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Explain Plato's use of the metaphor of the shadows in his Allegory of the Cave.

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Introduction

Question 1: Explain Plato's use of the metaphor of the shadows in his Allegory of the Cave. Plato was a Philosopher who used a story based on people imprisoned in a cave to explain the way in which he thought humans formed ideas based on their senses. The story is known as 'the Allegory of the Cave' and is one of Plato's most famous passages. The allegory has different meanings at different levels; therefore there is not just a single moral in this story. Plato believed that there were two worlds, the world of appearance, the world we are in, and another world known as reality - a world we were all in before we entered the world of appearance, however we can't remember it. ...read more.

Middle

As the prisoners have never know any other form of life or even another world they are forced into thinking that there experience is normal, because that is all that their senses have ever experienced. Furthermore, Plato claims that the prisoners would assume that the echoes made by the people came from the shadows of the puppets, and that these echoes would also be taken as reality. As is now evident, the shadows are highly (and deliberately) analogous to everyday beliefs held to be true by the majority of people, which in reality are no more than mere illusions. Plato is here demonstrating, by use of the shadows, what he believes to be the lower level of intellect, i.e. belief, as opposed to the higher level of intellect, i.e. ...read more.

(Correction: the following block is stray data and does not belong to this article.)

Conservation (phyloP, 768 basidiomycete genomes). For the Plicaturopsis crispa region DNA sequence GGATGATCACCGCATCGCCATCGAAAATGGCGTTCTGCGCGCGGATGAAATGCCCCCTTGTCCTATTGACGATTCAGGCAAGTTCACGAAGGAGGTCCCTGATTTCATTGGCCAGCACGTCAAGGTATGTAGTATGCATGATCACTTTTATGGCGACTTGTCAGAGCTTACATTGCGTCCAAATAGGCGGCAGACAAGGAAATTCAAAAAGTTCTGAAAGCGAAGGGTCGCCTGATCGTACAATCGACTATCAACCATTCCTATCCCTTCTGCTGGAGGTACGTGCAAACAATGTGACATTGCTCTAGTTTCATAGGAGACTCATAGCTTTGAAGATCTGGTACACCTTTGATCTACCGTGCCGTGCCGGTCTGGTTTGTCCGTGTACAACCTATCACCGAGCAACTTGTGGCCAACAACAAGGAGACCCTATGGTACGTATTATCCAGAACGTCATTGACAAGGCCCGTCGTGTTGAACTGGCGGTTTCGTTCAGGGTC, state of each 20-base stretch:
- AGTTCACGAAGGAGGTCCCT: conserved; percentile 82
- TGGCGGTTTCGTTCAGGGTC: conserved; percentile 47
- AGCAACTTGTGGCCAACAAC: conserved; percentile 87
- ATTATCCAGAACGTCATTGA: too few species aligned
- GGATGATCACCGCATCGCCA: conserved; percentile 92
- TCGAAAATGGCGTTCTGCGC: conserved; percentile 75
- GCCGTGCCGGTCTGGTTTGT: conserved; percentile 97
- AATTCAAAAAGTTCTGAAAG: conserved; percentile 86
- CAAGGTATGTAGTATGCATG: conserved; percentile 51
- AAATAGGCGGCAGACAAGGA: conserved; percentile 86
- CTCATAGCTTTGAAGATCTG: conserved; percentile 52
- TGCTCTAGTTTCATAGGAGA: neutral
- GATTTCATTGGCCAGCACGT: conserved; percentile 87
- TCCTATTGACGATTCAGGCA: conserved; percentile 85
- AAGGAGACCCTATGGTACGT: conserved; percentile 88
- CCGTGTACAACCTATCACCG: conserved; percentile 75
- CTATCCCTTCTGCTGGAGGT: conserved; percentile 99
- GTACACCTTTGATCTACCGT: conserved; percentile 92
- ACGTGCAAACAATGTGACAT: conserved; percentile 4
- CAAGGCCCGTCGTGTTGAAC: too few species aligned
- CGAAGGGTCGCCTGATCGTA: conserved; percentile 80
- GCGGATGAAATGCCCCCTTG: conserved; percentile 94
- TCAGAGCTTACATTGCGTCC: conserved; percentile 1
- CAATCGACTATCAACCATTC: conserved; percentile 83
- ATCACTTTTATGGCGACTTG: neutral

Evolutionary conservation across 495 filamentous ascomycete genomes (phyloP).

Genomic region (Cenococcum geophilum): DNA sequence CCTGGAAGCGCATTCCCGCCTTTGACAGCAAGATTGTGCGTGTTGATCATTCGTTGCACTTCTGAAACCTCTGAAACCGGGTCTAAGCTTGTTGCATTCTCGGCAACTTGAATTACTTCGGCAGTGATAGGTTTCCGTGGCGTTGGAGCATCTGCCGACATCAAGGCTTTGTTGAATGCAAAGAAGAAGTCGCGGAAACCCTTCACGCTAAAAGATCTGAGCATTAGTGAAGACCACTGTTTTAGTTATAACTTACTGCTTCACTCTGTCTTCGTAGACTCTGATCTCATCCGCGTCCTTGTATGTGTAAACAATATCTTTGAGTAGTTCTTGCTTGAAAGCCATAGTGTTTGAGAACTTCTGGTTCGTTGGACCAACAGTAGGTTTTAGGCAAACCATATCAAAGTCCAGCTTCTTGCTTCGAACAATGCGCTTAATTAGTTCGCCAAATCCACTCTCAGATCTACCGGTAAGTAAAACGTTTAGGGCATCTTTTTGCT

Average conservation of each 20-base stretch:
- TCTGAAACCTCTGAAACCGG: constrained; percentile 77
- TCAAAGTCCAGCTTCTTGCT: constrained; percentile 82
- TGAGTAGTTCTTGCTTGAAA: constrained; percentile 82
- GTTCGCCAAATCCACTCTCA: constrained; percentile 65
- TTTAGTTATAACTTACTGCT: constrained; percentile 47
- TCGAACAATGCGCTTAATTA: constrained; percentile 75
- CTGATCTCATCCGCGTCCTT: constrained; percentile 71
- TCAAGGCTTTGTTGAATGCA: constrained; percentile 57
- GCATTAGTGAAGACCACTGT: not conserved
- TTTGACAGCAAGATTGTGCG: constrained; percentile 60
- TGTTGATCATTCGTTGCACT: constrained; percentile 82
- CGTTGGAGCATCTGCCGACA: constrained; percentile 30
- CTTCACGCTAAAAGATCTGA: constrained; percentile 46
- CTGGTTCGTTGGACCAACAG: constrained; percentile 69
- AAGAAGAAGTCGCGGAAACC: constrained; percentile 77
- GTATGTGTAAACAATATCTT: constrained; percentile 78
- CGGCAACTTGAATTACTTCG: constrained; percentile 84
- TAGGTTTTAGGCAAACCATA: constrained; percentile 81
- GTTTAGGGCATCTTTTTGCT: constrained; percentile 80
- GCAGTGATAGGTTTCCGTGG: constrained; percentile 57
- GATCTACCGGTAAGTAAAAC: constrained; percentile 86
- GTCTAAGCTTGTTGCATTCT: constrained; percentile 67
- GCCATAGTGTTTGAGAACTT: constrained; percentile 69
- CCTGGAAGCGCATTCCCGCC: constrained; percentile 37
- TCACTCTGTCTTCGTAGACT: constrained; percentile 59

Conclusion

The elitism of Plato's understanding may also be criticised, as it may seem immoral to some because of the arrogance portrayed by him. What Plato is actually claiming is that only a tiny minority of people like himself have true understanding, and that the rest are ignorant and wrong. Plato's attitude is summed up by his quotation of Homer, to illustrate his point, effectively saying how he would rather be a 'surf in the house of some landless man than live and think as they do'. A further criticism would be that Plato's understanding of knowledge has no practical relevance, as it gives no indication or guide as to how to achieve the higher levels of intellect or, more importantly, how to apply his theory to the moral field of making everyday decisions. Colin Obiozo Username : OBIOZOCI ...read more.

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